VPA Nears Decision on Terminal Bids

VPA Nears Decision on Terminal Bids

The Virginia Port Authority is preparing to choose a preferred bidder from among three groups that want to take over operating rights of the terminals it owns in Hampton Roads and its inland port at Fort Royal.

The VPA set Nov. 1 as the date to announce the preferred bidder from among APM Terminals, Carlyle Group, and RREEF, the real estate investment arm of Deutsche Bank that also owns Maher terminals.

The bidding process touched off in May when APM Terminals made an unsolicited bid it estimated at $3 billion to $4 billion to take over operations of all the VPA terminals under a 48-year lease.

Under Virginia’s Public Private Transportation Act, Virginia Transportation Secretary Sean Connaughton was required to solicit other bids for the terminals. That attracted offers from Carlyle and RREEF. Carlyle’s proposal is estimated to be worth $1.78 billion to $2.1 billion over the life of the contract. RREEF’s proposal has an estimated value of $3.3 billion.

The three outside bids drew considerable opposition from local interests, which said the in an Oct. 4 public hearing that the terminals should remain in the hands of the state-owned VPA. APM Terminals and VIT were present at the hearing, but RREEF and Carlyle were absent.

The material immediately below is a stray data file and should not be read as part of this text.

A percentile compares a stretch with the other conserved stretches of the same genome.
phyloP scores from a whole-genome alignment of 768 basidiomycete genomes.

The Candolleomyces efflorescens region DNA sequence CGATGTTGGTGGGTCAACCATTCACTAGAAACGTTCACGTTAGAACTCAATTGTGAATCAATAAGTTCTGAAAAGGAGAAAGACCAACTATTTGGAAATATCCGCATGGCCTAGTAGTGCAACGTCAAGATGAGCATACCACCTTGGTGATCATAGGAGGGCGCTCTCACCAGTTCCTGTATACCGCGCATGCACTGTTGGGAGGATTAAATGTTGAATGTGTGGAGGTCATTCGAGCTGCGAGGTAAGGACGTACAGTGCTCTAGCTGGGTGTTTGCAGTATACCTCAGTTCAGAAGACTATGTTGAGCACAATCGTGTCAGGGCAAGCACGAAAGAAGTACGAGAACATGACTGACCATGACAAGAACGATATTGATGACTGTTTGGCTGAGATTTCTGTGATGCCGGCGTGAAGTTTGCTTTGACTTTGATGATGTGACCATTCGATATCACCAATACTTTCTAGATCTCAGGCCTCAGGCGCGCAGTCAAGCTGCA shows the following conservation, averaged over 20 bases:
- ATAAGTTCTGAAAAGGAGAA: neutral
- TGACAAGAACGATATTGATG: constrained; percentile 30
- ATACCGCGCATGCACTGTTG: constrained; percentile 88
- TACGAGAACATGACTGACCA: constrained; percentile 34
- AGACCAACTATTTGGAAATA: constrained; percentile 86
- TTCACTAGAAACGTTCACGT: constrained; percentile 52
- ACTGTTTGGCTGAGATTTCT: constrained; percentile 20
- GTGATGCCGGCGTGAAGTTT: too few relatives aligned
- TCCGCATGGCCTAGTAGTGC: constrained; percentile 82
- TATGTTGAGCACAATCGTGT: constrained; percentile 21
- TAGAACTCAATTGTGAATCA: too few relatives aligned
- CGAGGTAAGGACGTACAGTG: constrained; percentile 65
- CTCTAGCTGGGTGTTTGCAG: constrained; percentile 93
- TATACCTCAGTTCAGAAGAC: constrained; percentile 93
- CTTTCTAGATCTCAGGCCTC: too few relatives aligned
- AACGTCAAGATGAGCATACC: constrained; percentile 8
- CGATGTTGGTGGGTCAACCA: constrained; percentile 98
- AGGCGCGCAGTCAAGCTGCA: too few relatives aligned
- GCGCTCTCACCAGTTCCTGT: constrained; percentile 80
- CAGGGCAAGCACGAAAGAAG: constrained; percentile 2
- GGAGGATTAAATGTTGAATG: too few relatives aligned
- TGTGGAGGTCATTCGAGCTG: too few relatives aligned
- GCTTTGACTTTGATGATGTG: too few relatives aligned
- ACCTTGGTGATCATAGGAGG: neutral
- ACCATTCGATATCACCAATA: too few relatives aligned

“The VPA board is very focused on giving the bidding a fair hearing and creating as much transparency for this process as it can,” VPA spokesman Joe Harris said. Of the 43 people who spoke at the hearing, all but four were opposed to the outside bids, he said.

Joe Ruddy, VIT's chief operating officer, said the value to the state of sticking with VIT over a 48-year period is $13 billion, or $3.7 billion in today's dollars.

Some of the objections to the outside bids came from shipping line representatives who worried that allowing a single private entity to operate the state's ports could put others at a competitive disadvantage.

Eric Sisco, president of the Americas for APM Terminals, dismissed concerns about a single company operating the port by noting sole operators control about 15 percent of the world’s roughly top 150 terminals.

Another concern raised at the hearing was Deutsche Bank’s recent listing of Maher Terminals as one of the assets it might sell off. At a Sept. 11 “Investor Day” presentation in Frankfurt, Germany, Deutsche Bank listed Maher among a number of “noncore operations” that could be sold off to boost its capitalization.

The VPA owns and operates four general cargo terminals through its Virginia International Terminals division: Norfolk International Terminals, Portsmouth Marine Terminal, Newport News Marine Terminal and the Virginia Inland Port.

As part of the bidding process, VIT has been asked to make a case as to why it should continue to operate the terminals on behalf of the VPA, based on its history and how it sees the future growth of the port’s terminals business.

The authority also leases the Port of Richmond from the city of Richmond. That port already has a third-party operator in place and is not one of the terminals being bid on, although it could become part of any deal.

While each of the bidding companies and VIT have submitted general proposals that are viewable online, they each have until Nov. 1 to submit more detailed plans.

Contact Peter T. Leach at pleach@joc.com. Follow him on Twitter @petertleach.